In 1604, a French explorer
dropped anchor in Bar
Harbor.  By 1900, it had
become a playground for the
rich and famous - Think
Rockefeller, Vanderbilt, JP
Morgan, and more recently
Martha Stewart.  The small
town has about 5,000
permanent residents, but in
the summer, its population
explodes with tourists and
summer home residents.  The
highlight of our short time in
the town itself was ice cream
from a local shop.
Bar Harbor, Maine
We took a tour of the Acadia National Park,
one of the most visited in the U.S.  The
name "Acadia" refers to a blended Indian
and French population that is historically
significant throughout Northeast Canada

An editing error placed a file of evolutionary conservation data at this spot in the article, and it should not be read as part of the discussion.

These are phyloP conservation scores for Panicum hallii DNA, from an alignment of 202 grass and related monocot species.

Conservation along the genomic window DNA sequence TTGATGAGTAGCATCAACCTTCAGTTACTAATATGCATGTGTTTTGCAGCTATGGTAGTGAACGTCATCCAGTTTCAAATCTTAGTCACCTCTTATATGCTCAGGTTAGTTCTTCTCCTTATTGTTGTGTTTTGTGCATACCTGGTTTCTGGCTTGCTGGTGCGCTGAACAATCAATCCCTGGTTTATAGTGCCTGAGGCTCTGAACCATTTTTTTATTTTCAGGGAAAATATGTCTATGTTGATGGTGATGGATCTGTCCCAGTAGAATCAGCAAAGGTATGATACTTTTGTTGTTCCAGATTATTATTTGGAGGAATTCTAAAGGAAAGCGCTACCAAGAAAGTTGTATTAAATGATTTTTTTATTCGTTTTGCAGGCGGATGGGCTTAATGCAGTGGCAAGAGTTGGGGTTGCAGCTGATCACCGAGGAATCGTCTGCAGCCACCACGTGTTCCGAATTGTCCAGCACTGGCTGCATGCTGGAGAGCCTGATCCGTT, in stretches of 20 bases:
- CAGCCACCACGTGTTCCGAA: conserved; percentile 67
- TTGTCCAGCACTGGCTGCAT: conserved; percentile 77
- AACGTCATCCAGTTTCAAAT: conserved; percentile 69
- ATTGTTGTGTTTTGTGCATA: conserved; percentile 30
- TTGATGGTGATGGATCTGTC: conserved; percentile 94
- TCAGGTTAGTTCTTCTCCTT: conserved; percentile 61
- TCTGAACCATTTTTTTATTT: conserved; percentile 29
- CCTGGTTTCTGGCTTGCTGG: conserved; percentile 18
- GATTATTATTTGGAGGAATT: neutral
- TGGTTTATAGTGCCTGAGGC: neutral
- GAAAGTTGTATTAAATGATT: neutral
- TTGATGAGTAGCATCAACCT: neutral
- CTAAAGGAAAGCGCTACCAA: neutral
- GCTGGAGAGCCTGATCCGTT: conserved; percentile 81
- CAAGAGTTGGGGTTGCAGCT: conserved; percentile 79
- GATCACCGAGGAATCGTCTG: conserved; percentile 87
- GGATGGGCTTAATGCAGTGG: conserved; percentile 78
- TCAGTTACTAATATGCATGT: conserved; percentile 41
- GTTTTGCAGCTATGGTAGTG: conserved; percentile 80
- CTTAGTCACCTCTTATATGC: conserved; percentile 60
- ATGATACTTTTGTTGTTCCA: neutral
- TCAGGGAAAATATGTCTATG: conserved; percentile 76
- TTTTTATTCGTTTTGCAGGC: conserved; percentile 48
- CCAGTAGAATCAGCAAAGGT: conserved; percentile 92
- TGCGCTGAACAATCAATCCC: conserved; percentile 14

and New England.  The Acadian history is
complicated, but the Acadians were very
independent and refused to sign a loyalty
oath to the British after they took over
Canada from the French.  As a result, most
French-speaking Acadians left the region
and migrated to other, more welcoming
parts of the world.  A large segment of the
Acadians ended up on Louisiana around
New Orleans, where the "Acadian" name
morphed into "Cajun".
Mount Desert Island, the location of Bar Harbor, is the location of the highest "mountain" on the Northeast
coast (just over 1500 feet).  From the top of Cadillac mountain there are 360 degree photo shoot
opportunities, including the view of Bar Harbor above.  Here are some others
We went on to a
different part of the
park, the well known
Jordan Pond House,
where we had
traditional tea and
popovers.  The Jordan
Pond displayed some
magnificent fall colors.
Blueberries grow wild in the park;
the plants are red in color this
time of year
That's all; it was a great adventure which
could only have been improved by more

Time to go